THOUGH police and court efficiency improves, prisons cannot welcome many more.
photo: SME archive
According to a document on prisons that the government approved on June 30, the Justice Ministry plans to increase the capacity of local jails and facilities for those awaiting trial in custody by around 2,000 places by 2010.
It remains unclear how much money will be needed for the investment, but the recently planned reconstruction of a jail in Bratislava that should increase the facility's capacity by 150 beds will cost around Sk500 million (€13 million), according to the report.
In addition to the special investments, the regular cost of housing one prisoner for a year is almost Sk300,000 (€7,525) and the creation of one new space costs an extra Sk1 million (€25,085), the Justice Ministry's report states.
"We expect that gradual reconstruction work will take place [until 2010] in the existing facilities. We are trying to find solutions that would be most effective for the taxpayer," Justice Minister Daniel Lipšic said at a press conference on June 30.
Currently, the total capacity of Slovakia's 17 jails and detention centres is 9,605, and the number of prisoners and people in custody is 9,481 - only 124 short of full capacity.
According to the Justice Ministry's statistics, the number of convicts and charged people grew by 325 in 2002 year-on-year and by 1,111 in the following year. In the first five months of this year it was up by another 612 people.
"This results from the more efficient work of the police and the whole judiciary," Lipšic said.
Prisons, however, are expecting a new influx of convicts shortly as the Slovak courts have started dealing with cases of repeat violent offenders who, according to last year's legislative changes, may be sentenced to jail without parole for up to 25 years under the three strikes and you are out principle.
Lipšic and his team designed and pushed through the law in an effort to remove violent offenders from the streets.
"In the Slovak courts, proceedings involving offenders who have broken the three strikes and you are out principle are already taking place," the minister said.
The planned reconstructions include jails and detention facilities in Bratislava, Leopoldov, Nitra, Žilina, Banská Bystrica, Dubnica nad Váhom, Želiezovce, and Sabinov.
The reconstruction and the planned investments will be carried out not just to create space for the growing number of convicts, but also to improve the living standards of prisoners.
Slovak jails respect the norms set by the European Council in terms of the space per convict, which is 3.5 square metres.
In the neighbouring Czech republic, however, prisoners have around four square metres each.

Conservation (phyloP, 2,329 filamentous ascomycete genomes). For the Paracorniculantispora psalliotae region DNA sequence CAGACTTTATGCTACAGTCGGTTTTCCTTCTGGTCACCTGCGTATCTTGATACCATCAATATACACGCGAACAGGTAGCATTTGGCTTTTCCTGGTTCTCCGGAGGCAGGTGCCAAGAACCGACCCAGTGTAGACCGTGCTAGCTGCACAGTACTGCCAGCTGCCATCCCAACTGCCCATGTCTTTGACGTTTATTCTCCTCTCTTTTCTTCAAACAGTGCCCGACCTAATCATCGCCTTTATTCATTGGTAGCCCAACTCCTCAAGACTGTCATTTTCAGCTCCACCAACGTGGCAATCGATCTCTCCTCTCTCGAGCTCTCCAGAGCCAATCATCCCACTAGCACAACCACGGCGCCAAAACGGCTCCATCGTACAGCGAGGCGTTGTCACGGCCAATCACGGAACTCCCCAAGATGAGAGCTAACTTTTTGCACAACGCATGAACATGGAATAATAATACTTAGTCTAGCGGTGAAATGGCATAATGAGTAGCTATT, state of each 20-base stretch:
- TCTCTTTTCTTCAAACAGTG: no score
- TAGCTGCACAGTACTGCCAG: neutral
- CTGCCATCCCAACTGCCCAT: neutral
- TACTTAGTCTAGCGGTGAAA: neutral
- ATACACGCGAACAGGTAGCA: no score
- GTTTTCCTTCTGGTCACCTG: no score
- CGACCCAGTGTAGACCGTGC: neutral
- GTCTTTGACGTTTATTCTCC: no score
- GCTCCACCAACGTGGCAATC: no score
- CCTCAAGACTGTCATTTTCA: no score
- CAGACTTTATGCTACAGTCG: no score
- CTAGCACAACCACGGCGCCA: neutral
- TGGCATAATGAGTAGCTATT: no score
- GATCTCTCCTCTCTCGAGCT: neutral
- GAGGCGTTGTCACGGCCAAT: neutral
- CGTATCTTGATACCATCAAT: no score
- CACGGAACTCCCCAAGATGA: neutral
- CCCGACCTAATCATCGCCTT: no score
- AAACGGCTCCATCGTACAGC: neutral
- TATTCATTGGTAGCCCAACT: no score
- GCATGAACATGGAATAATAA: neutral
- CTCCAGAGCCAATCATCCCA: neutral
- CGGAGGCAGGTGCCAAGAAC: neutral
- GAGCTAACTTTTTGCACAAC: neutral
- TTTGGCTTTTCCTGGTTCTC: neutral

"That is the standard we want to be heading toward as well," said Lipšic.
Many jail buildings, however, were built more than a decade ago. The one in Bratislava, for instance, was built in 1936, the report states.
This often complicates reconstruction work and the overall state of the jail buildings and their internal conditions.
One unnamed convict told the public broadcaster Slovak Television on July 3 that "[while] in custody there was a problem that there were many people locked up in a small space."
"So [the problem was] the small space and insufficient hygiene," the convict said.
"We expect that the planned reconstruction work will also increase hygiene standards," said Milan Jašurek, the deputy of the secretary general of the Slovak Prison and Judicial Guards.
He insisted, however, that Slovak prisons were comparable to similar facilities in Western Europe.
He told journalists that Slovak prisons were also planning to enable convicted mothers to care for their children by extending jail premises for them. Current Slovak laws only enable convicted pregnant women and mothers with children younger than one to delay the start of their term.
An amendment currently in parliament would enable mothers to have their children remain with them in prison up to a certain age.
"This should take effect in January 2005," said Jašurek.
According to the report, the level of treatment for convicts has improved in recent years.
Convicts have the opportunity to attend various education and re-qualification courses, and they can spend time in interest clubs including gardening, reading, art, and various technical courses. Prisoners can also work if they wish. According to the Justice Ministry report, the average employment rate among the prisoners last year was 64.6 percent. On average, the prisoners earned around Sk2,447 (€61) a month.
Jails provide convicts with counselling and psychological services, and they also enable prisoners to attend masses and various other religious activities.
The improvements were partly driven by an investigation the European Committee for the Prevention of Torture carried out in 1995 and again in 2000, and subsequently delivered to the Slovak government.
Among other issues, the 2000 report mentioned overcrowding of cells as a continued problem in some prisons in Slovakia. It also stated that, "the situation as regards activities also left much to be desired."
"Only two of the 491 remand prisoners held at Bratislava Prison worked and no other form of organised activity was being offered to such prisoners" the 2000 report stated, adding, on another note, that "health care staffing levels were in some respects inadequate" in some prisons.
According to the Justice Ministry, however, the realisation of the basic recommendations of this report would require around an extra Sk313 million (€8 million) in capital and current expenditures for 2003 - 2006.
In 2003 the prison sector invested Sk23 million (€577,000) and plans to invest another Sk84 million (€2 million) in 2004.
12. Jul 2004 at 0:00 | Martina Jurinová